Background image: The Crookes tube. The shadow of the Maltese cross is thrown onto the tube face at right by a beam of electrons.
The electron is the lightest charged lepton, a spin-half particle with mass 9.1 x 10-31 kg and charge 1.6 x 10-19 C. It is subject to the electroweak interaction, but couples with all electrically charged particles including charged mesons, baryons and quarks. Heavier versions (flavours) of the electron are the muon and tao particles; since the electron is the lightest, it is the only one that is stable. Like all leptons it appears to be pointlike with no internal structure, except possibly at the superstring scale, and like all leptons it has an anti-matter companion. The antiparticle of the electron is the positron.
Electrons are constituents of all ordinary matter, and the structure of bound states of electrons about the atomic nucleus dictate the chemical properties of atoms and, in electromagnetic interactions with other atoms, the geometry and biochemical properties of molecules and ultimately of all living matter as well.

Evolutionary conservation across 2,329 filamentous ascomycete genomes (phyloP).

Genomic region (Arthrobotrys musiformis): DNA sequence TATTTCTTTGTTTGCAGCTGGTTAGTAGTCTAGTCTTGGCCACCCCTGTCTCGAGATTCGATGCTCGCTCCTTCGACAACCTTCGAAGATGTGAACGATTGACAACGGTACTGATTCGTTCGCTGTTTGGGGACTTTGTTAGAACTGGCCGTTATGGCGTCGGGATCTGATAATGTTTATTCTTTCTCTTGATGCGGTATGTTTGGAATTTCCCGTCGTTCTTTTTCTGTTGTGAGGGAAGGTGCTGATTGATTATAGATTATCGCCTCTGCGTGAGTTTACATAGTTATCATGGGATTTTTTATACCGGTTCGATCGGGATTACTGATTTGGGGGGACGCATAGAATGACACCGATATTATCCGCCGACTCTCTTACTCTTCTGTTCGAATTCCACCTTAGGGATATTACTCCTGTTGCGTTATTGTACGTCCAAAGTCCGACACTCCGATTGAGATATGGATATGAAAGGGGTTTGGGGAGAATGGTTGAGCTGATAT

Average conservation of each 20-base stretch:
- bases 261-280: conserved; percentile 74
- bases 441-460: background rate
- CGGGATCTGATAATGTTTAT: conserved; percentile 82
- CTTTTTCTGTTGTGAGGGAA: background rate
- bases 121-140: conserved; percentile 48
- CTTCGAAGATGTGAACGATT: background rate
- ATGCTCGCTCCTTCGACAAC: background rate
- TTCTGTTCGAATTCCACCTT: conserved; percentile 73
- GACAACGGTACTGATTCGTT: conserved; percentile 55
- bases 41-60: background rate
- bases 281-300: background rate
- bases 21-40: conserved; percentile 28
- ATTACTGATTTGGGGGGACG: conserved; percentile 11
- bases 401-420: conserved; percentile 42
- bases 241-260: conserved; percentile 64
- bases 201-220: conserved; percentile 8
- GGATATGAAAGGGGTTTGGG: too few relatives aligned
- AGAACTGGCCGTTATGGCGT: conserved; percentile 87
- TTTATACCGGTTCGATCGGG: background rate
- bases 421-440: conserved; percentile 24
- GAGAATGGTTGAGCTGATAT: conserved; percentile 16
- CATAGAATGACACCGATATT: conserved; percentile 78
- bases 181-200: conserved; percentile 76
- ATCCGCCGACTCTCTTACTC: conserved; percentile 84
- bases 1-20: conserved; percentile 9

The existence of the electron was first conjectured by the British philosopher Richard Laming in 1838. In 1846, the German physicist William Weber conjectured that the force between electrons obeyed the inverse square law. But it was the Irish physicist George Johnstone Stoney who was the first to suggest that there was a ‘single definite quantity of electricity’, the charge of a monovalent ion. It was he who coined the term ‘electron’. Subsequent investigations by William Crookes in the 1870s and later J. J. Thompson 1896 on cathode rays yielded the first accurate measurements of the electron’s charge to mass ratio. In this period, H. A. Lorentz developed the electrodynamical theory of electrical motions, of importance to Einstein’s discoveries in special relativity and discoveries by Planck and Bohr leading to the ‘old’ quantum theory. Lorentz's electrodynamic theory of the electron was the first theory to describe the interaction of particles by means of fields.
The absolute value of the electron charge was first accurately measured by Robert Millikan in his ‘oil-drop’ experiments in 1909, for which he was awarded the Nobel Prize in 1923.